FEB 27 — A great intellectual died on February 10, 2014. His name was Stuart Hall, dubbed the “godfather of multiculturalism.”
I believe that some of us, as postcolonial subjects like he was, too can claim to be moved by his ideas and share his vision. But it is his contribution to Cultural Studies as a discipline that has most influenced me as a scholar.
Earlier this year, I bought a ticket to attend a conference commemorating the 50th anniversary of the Centre for Contemporary Cultural Studies (CCCS) at the University of Birmingham in June with the hope to meet him.
I did not know that it would become a memorial for Stuart Hall. Hall, who was an erstwhile director of the Centre, championed the much celebrated (and mocked) "Cultural Studies."
The political influence and notoriety of the CCCS meant that those of us who wanted to study film, television, magazines, and "trashier" aspects of popular culture often sought sanctuary behind the Centre’s authority. A similar kind of debate about intellectual legitimacy is reignited in academia today in its defence of the Humanities.
What makes Stuart Hall so special and unique? It would not be an understatement to suggest that a great intellectual is chiefly a product of circumstances. A Rhodes scholar at Merton College in Oxford University when the empire was crumbling, Hall knew, as a Jamaican, he did not fit comfortably in the staid and exclusionary protocols of Oxford. His work on identities and culture were as much a searing ideological critique of racism as an attempt at making sense of his status as an outsider trying to fit in.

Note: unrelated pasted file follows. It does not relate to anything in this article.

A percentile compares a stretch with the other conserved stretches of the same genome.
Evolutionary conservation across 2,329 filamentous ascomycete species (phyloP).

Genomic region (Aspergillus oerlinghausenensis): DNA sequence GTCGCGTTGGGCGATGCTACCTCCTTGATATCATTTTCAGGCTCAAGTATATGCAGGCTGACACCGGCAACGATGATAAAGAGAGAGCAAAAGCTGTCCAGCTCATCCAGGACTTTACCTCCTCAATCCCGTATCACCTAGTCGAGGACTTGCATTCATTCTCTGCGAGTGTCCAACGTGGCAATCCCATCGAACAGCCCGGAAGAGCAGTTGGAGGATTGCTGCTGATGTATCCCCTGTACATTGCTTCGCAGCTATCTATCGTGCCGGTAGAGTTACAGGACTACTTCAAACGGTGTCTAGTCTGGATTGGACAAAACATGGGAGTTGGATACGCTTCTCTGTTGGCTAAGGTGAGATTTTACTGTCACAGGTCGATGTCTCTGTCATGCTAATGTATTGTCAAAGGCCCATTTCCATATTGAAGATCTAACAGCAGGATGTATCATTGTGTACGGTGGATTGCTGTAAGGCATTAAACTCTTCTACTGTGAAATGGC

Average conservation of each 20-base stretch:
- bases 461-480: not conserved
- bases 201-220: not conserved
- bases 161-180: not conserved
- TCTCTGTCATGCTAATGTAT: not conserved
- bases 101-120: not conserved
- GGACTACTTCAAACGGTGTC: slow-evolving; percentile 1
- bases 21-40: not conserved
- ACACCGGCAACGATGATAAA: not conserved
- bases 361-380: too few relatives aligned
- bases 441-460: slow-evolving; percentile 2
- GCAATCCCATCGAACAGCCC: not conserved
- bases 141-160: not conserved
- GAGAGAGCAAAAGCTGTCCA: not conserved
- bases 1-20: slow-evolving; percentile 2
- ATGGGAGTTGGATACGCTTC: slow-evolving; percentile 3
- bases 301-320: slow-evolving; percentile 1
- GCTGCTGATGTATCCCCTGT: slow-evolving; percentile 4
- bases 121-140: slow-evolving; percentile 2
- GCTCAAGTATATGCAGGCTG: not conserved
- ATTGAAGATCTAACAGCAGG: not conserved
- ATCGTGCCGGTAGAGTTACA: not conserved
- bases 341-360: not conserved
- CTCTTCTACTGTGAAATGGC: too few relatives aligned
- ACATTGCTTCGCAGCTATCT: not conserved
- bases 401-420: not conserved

The 1960s was an exciting time for critical theory and its influence on popular culture. Picking up from where the Frankfurt School had left off, the study of mass media was gaining respectability through its associations with semiotic-based structuralism and psychoanalysis.
At the same time, it was a period of total disillusionment with Soviet communism. The British New Left, to which Hall belonged as a key figure, needed a new focus and vision.
The counter-cultural 1960s was a wellspring of possibilities, both political and cultural, and it was obvious that Hall and his cohorts wasted no time. Rather than remain in critical theory, which was (and is) pessimistic in outlook on why revolutions have failed, Cultural Studies in its departure was committed to social change, offering a more positive programme and tools for successful rebellion.
As a scholar whose research keeps Hall’s memory alive, I find his prose electric. Electric in that its forthright style is a stunning example of both intellectual non-conformism and resistance.
And it is defiance of the established intellectual order that would be his greatest gift of inspiration to generations of scholars dedicated to Cultural Studies.
Resistance to hegemonic ideologies about the myth of the nation and national culture was something Hall wanted people to wake up to and participate in. However, it was the very resistance and postmodernism, particularly the latter’s characteristic demolition of hierarchies between high and low culture that Cultural Studies relied on, that contributed to the depoliticisation of Cultural Studies, much to Hall’s dismay.
Today, anyone can select willy-nilly a particular media text, examine it long enough to unlock their own hidden meanings of resistance and say they are doing Cultural Studies. The meaning of resistance can be decoded into anything and in danger of meaning nothing at all.
While this might have upset Hall to some degree, this is the legacy of openness and unpredictability of Cultural Studies as a discipline that we should welcome during these troubled times in academia.
*This is the personal opinion of the columnist.